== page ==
(Note: After beginning this post, I noticed that it was getting super-long. I’ve divided it into two, and will post shortly another on my experiences in Panama and returning to Costa Rica.)
U.S. citizens are not required to apply for a visa when visiting Costa Rica; instead, tourists are automatically granted a 90 visa upon entering the country. If, however, you want to stay for longer than 90 days, you must renew your visa by exiting the country for 72 hours and re-entering (at which time you get a new visa for another 90 days). I will be in classes at the time that my original visa from June will expire, so I left the country during the time between my programs to get a new visa.
The capital of Costa Rica, San Jose, is centrally located in the ‘Central Valley’ (more or less surrounded by volcanoes and mountains, check out map at http://www.duke.edu/~gar6/Costa-Rica-Map-large.jpg), and is the hub for buses traveling throughout the country. Since both Nicaragua and Panama are both about 6 hours by bus from San Jose, it would be just as easy/difficult to travel to either to leave Costa Rica. I chose to go to Panama because when I was studying the frogs at La Selva, I read many papers about the research of O. pumilio (my study-frog) that has been conducted in Panama, specifically at STRI. The Smithsonian Tropical Research Institute (STRI) has four biological stations in Panama, one of which is located on an island off the northeast coast of the county. The group of islands is known as Bocas del Toro, and STRI has a station on the main island. At the station, there are many morphs of O. pumilio, not just the red and blue morph that is found at La Selva. There have been many studies on these morphs, including the natural history, hybridization, and mate selection among the morphs. I hoped to visit the station and get the chance to see other morphs of O. pumilio.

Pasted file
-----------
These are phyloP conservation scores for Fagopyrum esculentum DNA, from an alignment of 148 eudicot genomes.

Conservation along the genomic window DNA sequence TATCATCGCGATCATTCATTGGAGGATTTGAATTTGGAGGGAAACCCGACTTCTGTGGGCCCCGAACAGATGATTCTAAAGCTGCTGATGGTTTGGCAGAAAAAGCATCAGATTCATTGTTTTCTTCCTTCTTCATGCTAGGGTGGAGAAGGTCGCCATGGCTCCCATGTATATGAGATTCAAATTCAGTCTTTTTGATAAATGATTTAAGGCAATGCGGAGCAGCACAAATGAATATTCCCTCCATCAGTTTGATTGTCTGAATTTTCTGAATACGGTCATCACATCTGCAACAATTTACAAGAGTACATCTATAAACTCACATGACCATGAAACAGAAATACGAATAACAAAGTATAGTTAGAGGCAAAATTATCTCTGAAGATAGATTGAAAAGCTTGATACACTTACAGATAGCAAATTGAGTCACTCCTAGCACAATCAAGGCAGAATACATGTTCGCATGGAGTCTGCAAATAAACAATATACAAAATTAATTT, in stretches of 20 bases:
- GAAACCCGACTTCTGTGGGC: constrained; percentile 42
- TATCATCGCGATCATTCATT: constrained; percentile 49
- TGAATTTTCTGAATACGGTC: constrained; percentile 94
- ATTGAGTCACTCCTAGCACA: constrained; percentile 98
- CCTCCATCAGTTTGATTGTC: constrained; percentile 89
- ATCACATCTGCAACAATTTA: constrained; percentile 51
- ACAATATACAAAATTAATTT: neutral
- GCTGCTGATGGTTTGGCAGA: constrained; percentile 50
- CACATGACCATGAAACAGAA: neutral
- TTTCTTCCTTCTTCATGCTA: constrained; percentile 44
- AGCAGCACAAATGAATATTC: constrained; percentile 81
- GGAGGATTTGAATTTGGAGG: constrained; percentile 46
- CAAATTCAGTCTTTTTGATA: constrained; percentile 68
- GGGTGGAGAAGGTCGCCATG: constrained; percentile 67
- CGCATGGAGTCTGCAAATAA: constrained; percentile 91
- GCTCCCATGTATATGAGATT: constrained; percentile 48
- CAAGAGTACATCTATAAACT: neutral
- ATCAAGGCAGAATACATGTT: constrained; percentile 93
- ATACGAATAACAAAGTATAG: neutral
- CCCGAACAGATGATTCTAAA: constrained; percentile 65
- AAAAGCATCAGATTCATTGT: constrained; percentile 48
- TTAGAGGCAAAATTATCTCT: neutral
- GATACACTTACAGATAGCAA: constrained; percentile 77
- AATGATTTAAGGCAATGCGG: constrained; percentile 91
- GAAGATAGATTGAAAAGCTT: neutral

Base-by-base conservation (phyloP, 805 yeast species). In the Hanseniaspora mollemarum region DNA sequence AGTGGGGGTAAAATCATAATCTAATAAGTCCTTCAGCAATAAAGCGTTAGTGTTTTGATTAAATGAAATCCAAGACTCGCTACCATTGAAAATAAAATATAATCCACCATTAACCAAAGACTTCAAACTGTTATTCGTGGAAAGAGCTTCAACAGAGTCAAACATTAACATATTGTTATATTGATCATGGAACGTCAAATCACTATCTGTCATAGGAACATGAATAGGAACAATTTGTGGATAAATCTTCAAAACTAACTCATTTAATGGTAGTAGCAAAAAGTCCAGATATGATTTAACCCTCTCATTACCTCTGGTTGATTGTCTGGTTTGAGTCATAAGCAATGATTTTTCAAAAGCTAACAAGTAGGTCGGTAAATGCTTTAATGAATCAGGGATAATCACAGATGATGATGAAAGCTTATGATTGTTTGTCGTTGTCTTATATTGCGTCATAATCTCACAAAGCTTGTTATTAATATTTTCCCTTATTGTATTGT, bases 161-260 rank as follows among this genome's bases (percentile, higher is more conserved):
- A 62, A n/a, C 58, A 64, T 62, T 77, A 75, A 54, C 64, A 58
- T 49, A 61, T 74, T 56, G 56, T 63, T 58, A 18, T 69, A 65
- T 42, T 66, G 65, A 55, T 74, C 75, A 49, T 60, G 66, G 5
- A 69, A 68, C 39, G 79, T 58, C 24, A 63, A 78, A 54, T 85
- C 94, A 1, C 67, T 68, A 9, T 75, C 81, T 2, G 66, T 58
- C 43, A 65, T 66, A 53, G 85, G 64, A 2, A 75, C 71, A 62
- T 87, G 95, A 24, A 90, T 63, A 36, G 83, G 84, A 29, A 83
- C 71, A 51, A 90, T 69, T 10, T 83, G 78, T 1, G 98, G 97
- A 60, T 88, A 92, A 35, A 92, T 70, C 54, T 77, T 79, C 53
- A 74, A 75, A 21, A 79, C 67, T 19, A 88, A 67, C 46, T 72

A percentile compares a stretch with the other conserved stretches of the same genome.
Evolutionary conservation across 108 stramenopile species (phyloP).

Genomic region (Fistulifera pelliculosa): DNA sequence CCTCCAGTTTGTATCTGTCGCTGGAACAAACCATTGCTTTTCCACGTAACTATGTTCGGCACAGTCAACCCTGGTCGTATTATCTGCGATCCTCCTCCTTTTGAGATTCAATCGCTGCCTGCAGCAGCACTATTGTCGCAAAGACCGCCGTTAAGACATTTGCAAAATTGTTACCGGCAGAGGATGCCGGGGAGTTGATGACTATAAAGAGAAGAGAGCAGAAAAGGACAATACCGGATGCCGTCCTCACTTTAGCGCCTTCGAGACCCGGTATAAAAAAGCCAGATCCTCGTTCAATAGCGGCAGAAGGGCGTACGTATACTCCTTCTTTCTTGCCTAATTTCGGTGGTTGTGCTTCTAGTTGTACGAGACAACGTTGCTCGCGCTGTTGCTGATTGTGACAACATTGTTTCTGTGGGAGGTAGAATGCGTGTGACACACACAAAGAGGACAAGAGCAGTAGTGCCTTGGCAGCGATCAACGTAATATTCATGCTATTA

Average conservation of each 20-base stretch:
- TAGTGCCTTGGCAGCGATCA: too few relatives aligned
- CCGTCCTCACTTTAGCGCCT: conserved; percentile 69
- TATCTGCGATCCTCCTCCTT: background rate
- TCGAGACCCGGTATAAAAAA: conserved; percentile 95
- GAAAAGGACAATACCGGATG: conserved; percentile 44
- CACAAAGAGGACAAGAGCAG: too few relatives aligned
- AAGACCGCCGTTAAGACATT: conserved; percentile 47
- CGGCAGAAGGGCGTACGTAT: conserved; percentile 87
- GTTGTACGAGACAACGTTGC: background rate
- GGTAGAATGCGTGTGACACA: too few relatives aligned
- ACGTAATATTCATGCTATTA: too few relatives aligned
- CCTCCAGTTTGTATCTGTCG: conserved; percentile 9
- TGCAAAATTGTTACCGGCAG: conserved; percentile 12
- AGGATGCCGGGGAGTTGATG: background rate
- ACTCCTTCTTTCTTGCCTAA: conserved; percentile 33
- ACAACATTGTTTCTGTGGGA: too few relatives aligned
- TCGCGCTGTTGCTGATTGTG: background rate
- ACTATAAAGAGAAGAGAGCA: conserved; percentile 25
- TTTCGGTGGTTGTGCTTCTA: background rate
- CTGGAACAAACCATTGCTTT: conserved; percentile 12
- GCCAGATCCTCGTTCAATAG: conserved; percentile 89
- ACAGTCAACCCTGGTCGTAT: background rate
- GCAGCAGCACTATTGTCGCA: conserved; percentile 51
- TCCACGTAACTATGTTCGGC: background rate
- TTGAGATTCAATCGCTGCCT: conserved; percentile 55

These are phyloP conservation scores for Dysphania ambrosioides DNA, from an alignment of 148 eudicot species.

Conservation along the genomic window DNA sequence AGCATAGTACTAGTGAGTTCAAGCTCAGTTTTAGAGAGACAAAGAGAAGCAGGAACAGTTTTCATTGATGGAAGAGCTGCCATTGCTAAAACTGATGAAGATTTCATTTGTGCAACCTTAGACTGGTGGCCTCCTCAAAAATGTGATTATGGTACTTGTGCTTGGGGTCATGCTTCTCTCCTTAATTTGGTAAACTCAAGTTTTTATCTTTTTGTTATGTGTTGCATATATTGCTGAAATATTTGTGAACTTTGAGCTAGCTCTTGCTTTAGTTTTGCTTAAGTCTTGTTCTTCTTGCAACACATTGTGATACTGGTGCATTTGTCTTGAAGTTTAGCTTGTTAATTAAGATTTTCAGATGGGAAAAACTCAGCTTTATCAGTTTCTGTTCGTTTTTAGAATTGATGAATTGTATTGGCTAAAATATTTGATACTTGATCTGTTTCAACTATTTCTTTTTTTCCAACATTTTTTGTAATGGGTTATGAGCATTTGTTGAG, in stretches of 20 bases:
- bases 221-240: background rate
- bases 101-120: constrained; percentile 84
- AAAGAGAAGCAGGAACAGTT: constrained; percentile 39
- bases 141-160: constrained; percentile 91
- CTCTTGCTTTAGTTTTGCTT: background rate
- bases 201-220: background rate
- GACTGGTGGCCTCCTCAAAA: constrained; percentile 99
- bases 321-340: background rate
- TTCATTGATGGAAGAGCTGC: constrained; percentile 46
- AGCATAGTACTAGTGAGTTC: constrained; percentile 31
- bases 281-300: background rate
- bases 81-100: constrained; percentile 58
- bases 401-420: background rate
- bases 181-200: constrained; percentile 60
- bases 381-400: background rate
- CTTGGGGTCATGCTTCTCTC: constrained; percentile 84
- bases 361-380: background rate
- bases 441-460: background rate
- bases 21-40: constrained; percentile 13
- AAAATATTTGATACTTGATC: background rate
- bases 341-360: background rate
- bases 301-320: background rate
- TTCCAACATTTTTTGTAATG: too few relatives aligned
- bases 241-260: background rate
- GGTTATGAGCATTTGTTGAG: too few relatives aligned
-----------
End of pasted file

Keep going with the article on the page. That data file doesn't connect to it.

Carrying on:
So, after my research at La Selva was done, I and the other students returned to San Jose and began to go our separate ways. Some went home to the States immediately after research, others were to travel throughout Costa Rica and Central America, and I headed to Panama. This is where the saga begins….
The morning that I was to catch the bus to Panama, I woke at 4:30 to catch the 5:00 local bus to the larger bus station where I got in line to get a ticket for the Panama bus. When it was my turn, I went to the window, and asked for a ticket to Sixaola (the Costa Rican border town). Turns out, the last ticket was sold to the guy in front of me in line! Fortunately (or unfortunately?) they also sell a certain number of tickets “a pie”, meaning that you don’t get a seat, but you are able to be “on foot” for the duration of the 6 hour trip. Standing for 6 hours after getting up at 4:30 sounded like such a great option (combined with the fact that I needed to leave the country to renew my visa) that I bought the “a pie” ticket. I’m just now wondering if “a pie” is slightly cheaper than “in a seat”, or if I paid just as much as if I had had a seat…?